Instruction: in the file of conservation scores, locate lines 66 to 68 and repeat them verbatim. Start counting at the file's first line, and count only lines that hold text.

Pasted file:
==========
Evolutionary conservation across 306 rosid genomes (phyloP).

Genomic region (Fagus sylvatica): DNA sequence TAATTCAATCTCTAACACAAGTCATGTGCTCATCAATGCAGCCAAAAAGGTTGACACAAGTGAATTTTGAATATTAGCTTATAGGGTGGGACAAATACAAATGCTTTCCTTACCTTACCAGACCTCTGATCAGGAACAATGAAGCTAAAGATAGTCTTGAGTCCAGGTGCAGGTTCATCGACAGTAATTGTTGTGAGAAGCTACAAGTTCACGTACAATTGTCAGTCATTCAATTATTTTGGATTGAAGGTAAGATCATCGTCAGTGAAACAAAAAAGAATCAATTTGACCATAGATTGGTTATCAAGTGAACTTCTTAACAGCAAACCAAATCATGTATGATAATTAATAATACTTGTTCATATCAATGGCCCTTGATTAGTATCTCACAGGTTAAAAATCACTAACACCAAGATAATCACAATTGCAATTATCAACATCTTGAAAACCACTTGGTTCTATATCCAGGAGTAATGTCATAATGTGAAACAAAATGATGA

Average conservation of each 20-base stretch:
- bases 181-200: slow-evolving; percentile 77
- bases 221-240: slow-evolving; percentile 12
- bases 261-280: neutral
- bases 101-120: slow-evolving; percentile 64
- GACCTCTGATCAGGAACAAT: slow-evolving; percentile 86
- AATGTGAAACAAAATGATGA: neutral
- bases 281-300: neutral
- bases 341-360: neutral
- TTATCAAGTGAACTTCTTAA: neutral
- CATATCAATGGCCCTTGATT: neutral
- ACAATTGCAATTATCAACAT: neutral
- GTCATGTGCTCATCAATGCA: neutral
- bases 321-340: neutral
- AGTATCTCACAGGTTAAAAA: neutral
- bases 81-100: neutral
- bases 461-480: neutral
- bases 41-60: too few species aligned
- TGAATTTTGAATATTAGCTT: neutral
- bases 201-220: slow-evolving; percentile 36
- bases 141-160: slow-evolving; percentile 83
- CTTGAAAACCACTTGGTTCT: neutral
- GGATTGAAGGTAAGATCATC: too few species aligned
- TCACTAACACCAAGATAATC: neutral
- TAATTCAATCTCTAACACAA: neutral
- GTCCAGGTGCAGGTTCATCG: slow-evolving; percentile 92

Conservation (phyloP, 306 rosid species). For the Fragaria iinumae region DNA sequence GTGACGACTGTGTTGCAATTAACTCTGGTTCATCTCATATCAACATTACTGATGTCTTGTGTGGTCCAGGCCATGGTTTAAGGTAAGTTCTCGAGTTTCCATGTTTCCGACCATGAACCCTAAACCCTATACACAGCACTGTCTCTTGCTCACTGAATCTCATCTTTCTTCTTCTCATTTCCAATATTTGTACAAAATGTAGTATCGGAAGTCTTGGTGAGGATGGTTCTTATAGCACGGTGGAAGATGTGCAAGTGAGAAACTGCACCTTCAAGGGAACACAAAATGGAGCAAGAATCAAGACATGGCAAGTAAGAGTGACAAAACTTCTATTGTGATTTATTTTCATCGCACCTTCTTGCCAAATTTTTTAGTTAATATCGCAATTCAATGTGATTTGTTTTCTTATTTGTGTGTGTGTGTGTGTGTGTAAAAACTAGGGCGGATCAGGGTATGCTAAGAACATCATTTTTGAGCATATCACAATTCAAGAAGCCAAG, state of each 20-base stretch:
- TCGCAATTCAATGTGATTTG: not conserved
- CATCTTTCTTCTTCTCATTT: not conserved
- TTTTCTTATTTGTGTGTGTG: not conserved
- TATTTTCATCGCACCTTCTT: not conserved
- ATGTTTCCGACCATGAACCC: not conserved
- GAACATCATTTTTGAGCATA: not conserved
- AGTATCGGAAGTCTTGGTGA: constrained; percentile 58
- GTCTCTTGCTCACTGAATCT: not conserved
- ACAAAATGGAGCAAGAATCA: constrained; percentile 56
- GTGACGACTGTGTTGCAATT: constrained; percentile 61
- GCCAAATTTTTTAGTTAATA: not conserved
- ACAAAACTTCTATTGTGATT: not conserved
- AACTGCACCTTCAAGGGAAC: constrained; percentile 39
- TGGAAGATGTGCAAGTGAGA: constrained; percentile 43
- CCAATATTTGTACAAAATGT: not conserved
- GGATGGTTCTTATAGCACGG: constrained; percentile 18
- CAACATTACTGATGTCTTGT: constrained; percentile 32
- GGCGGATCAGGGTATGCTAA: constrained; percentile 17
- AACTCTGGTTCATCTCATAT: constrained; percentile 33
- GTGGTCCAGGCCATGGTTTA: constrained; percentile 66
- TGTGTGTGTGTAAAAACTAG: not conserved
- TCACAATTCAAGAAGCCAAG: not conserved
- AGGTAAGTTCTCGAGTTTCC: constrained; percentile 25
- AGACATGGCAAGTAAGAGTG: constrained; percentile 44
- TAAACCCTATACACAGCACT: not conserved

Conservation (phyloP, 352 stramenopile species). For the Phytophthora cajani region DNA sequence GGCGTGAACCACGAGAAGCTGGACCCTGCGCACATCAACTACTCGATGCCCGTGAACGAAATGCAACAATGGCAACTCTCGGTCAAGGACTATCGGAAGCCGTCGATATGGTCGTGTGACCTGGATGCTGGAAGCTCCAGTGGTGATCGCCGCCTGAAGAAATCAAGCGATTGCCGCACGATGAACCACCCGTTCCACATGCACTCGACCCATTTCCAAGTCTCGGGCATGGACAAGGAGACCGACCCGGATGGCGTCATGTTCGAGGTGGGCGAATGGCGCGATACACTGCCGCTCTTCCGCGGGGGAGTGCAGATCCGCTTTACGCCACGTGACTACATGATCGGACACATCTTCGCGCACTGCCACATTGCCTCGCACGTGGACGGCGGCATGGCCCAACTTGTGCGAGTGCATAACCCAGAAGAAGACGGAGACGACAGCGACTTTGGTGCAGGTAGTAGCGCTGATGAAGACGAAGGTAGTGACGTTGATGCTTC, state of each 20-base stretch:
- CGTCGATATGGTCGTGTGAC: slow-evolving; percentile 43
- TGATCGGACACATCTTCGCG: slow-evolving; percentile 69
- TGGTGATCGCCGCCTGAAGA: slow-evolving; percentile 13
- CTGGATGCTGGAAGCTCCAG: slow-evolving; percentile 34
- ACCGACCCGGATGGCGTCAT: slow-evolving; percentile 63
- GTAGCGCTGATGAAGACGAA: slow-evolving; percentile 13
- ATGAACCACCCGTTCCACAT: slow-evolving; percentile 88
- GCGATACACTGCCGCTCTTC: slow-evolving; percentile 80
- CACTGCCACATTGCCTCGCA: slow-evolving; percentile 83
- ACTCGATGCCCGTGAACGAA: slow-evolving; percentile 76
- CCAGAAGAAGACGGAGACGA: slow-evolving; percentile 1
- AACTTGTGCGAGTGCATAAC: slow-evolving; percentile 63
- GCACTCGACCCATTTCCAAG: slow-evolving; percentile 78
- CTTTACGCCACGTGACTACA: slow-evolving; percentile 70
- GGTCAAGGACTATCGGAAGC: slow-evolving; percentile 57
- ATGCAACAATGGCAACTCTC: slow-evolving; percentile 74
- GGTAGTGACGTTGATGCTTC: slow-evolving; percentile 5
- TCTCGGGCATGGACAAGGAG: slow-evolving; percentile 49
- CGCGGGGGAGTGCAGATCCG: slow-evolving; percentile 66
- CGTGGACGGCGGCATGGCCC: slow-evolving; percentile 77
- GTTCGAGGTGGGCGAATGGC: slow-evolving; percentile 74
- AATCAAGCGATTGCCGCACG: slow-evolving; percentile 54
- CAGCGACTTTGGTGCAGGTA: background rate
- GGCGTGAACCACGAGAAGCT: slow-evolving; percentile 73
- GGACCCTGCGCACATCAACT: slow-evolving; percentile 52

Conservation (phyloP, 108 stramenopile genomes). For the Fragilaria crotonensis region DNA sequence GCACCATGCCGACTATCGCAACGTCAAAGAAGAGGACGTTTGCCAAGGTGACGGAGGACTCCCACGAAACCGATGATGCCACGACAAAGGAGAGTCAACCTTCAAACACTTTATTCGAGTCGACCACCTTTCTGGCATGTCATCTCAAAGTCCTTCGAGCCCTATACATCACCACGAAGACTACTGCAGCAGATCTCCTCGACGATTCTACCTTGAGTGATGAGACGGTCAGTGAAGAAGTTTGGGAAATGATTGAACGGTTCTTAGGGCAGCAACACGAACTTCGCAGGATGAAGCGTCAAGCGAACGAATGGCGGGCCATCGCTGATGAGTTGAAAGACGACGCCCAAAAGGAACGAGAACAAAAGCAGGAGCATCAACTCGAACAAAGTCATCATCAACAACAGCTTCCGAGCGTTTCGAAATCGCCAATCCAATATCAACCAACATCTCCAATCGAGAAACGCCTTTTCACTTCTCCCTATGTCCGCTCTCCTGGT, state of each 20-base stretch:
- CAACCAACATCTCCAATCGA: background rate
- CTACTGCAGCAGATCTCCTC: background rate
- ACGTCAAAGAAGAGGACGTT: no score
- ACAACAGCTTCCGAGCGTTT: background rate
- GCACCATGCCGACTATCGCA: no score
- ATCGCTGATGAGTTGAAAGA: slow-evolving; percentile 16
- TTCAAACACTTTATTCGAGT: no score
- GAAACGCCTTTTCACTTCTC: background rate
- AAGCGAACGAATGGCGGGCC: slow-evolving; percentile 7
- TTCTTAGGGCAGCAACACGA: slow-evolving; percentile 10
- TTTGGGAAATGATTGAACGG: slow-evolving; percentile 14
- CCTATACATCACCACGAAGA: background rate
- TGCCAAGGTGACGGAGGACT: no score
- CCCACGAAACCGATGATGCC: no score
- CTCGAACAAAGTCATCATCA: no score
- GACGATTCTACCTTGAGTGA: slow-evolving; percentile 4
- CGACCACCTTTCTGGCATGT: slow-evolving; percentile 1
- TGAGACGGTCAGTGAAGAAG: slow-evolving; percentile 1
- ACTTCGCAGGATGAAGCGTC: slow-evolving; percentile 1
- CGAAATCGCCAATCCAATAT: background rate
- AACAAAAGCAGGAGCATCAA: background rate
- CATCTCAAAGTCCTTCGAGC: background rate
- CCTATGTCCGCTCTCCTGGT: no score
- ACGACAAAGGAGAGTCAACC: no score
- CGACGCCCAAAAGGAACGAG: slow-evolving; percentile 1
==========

- CCAGAAGAAGACGGAGACGA: slow-evolving; percentile 1
- AACTTGTGCGAGTGCATAAC: slow-evolving; percentile 63
- GCACTCGACCCATTTCCAAG: slow-evolving; percentile 78